India's government has rubber stamped a plan to boost the number of medicines covered by the national pricing controls mechanism as part of a bid to expand access to drug treatment.
The country is said to be one of the fastest-growing drug markets in the world - tipped to reach $54bn by 2020 with compound annual growth of around 15 per cent - but there has been concern that rising drug prices were excluding vast swathes of the population from access to treatment.
In July, the Indian government announced a $5.4bn plan to provide free medicines to 52 per cent the country's 1.2 billion people by 2017.
The latest announcement adds almost 350 new medicines to the current 74 drugs included in the pricing scheme, with between a quarter and a third of all medicines sold in India now subject to government-mandated controls.
A number of drug classes on India's essential drug list are featured in the proposal, including anti-diabetes agents, painkillers, antibiotics and cancer treatments, although price controls will not be levied on combination products, according to news reports.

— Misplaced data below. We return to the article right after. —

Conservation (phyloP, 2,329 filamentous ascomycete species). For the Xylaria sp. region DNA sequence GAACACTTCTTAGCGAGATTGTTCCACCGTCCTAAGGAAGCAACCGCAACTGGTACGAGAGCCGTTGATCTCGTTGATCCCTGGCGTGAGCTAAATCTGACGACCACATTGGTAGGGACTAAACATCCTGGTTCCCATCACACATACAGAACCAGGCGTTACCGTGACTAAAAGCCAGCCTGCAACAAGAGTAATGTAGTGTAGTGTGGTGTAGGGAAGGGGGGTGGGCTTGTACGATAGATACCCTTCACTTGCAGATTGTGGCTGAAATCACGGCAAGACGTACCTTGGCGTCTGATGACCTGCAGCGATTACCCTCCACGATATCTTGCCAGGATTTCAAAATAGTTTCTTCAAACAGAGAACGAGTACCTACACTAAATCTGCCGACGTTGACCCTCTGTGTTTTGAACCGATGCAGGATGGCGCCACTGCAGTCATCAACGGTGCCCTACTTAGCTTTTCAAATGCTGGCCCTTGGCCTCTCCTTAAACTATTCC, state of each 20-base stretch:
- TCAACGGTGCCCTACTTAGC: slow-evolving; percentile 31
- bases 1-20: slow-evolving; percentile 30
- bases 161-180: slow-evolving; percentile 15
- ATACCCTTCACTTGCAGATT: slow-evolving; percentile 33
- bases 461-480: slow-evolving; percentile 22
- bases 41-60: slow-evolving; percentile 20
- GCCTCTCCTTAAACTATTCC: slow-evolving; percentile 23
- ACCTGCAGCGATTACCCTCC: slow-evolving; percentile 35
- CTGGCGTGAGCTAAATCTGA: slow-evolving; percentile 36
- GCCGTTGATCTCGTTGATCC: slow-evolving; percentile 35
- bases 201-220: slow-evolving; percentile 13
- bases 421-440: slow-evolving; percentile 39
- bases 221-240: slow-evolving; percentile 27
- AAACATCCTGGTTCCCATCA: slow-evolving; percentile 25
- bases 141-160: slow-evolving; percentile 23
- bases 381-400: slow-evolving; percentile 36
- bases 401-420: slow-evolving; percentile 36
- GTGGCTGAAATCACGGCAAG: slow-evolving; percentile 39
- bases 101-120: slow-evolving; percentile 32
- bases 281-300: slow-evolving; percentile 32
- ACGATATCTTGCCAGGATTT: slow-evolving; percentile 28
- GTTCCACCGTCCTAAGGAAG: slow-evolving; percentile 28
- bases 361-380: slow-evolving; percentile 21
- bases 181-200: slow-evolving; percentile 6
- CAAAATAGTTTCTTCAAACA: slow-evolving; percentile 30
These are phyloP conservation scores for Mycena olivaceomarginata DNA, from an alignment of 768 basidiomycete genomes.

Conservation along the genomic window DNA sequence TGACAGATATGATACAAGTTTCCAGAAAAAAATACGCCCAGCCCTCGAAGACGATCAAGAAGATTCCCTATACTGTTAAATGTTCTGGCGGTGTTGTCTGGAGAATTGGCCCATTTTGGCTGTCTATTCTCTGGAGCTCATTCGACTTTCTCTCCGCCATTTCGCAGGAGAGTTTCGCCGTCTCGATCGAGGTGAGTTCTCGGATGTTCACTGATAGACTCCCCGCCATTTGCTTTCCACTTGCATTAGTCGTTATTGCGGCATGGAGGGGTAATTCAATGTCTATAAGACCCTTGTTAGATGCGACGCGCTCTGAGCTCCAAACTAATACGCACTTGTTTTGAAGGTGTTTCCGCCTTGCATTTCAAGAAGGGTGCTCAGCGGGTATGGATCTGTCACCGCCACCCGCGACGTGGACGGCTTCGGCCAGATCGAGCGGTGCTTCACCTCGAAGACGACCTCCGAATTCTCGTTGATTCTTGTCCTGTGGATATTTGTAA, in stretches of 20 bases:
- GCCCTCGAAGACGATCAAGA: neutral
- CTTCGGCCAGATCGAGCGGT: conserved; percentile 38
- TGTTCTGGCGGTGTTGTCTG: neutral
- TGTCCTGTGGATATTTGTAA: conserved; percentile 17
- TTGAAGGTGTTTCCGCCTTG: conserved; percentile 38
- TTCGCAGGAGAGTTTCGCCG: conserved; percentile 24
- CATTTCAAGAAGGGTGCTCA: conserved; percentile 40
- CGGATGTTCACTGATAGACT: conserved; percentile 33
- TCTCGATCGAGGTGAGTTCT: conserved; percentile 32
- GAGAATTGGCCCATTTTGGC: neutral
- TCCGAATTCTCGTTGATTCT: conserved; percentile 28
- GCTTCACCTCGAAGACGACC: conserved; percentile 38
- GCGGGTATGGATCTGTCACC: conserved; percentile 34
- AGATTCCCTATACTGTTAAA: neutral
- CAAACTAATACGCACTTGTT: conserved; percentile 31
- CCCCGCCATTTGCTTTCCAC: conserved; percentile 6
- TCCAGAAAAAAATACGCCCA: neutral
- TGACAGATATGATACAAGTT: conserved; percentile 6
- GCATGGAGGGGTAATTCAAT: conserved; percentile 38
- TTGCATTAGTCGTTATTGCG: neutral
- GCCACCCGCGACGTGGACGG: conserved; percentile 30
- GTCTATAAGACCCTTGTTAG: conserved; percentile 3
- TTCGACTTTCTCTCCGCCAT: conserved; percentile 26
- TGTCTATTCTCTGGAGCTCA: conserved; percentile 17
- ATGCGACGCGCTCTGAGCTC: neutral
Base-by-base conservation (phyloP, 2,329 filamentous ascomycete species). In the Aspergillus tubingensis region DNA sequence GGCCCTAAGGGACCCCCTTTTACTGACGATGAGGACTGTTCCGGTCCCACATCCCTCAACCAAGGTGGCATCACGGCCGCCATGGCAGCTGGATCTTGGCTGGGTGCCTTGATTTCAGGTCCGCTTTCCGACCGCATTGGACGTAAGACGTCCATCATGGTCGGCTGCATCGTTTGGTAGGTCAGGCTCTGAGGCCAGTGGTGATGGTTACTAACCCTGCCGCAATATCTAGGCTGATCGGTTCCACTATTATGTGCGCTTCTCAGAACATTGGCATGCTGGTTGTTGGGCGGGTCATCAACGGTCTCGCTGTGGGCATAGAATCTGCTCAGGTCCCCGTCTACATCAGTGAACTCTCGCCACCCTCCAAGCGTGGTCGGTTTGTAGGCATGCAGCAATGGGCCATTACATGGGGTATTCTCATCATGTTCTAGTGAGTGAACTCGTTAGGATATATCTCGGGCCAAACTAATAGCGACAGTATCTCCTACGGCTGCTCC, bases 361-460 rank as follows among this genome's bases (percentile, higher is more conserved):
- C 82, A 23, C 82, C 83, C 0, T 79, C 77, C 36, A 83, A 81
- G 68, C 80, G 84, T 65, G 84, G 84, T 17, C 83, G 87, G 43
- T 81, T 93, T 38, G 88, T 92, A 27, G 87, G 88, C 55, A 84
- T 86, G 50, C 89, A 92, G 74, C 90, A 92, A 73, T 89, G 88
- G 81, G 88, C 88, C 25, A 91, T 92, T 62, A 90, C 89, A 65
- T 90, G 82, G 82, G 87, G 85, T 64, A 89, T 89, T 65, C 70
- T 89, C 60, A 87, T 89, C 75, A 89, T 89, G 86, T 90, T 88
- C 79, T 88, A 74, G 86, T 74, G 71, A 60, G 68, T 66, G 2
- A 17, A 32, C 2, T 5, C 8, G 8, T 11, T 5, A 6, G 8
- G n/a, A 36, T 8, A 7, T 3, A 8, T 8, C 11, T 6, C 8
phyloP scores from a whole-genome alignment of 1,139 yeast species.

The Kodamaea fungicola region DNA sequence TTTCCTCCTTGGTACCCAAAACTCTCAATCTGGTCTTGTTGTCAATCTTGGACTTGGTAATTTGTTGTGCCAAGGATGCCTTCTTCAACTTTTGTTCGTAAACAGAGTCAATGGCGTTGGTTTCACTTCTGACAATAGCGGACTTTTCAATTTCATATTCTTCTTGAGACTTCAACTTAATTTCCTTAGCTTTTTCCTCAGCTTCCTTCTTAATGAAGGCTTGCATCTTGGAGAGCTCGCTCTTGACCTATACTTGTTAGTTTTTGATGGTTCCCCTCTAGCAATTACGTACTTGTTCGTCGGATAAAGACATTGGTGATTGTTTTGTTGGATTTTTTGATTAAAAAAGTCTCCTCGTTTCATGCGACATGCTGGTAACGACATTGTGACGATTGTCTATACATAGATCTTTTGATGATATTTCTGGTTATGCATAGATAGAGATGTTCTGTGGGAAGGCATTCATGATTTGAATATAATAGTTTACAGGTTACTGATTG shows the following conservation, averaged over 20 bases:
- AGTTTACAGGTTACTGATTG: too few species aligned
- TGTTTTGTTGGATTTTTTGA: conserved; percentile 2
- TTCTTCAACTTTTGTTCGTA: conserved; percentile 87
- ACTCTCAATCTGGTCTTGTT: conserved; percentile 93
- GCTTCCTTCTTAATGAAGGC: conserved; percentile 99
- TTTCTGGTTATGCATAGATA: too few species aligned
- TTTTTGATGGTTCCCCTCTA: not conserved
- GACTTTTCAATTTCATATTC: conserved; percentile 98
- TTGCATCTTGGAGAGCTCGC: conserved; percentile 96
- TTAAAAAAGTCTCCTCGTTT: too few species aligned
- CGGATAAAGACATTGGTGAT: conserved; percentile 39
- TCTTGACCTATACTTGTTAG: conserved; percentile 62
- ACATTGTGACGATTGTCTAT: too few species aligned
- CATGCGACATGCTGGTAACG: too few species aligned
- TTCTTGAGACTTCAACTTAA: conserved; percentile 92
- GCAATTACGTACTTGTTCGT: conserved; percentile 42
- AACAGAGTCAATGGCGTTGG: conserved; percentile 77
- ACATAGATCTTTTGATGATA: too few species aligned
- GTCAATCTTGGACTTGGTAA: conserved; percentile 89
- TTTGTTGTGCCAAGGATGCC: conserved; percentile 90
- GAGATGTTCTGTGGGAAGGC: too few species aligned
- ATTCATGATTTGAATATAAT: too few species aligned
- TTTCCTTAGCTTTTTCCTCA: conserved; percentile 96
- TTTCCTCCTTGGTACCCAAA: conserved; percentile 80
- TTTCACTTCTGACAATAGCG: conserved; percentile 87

A Times of India report notes that the plan will go for approval by India's Cabinet later this week and if implemented will reduce the price of drugs by an average of 11 per cent, rising as high as 75 per cent in some cases.
The newspaper notes that a cap will be placed on medicine prices by taking the weighted average price of all brands which have at least 1 per cent market share.
Analysts have said that the proposals will have a disproportionate effect on multinational drugmakers who tend to sell medicines at premium pricing levels, while low-cost generic producers will be less affected.
A Bloomberg report has suggested that the Indian operations of GlaxoSmithKline and Abbott Laboratories will be particularly hard hit by the plans.
The news comes as another blow to the Big Pharma sector which is looking to emerging economies like India to provide the sales growth that has been missing from traditional core markets such as the US, Europe and Japan.
Multinationals have also suffered a string of defeats in Indian courts over intellectual property for branded drugs of late, with Bayer failing to block a compulsory license for its Nexavar (sorafenib) product last month and Roche losing a patent battle with Cipla over a generic rival to its Tarceva (erlotinib) brand.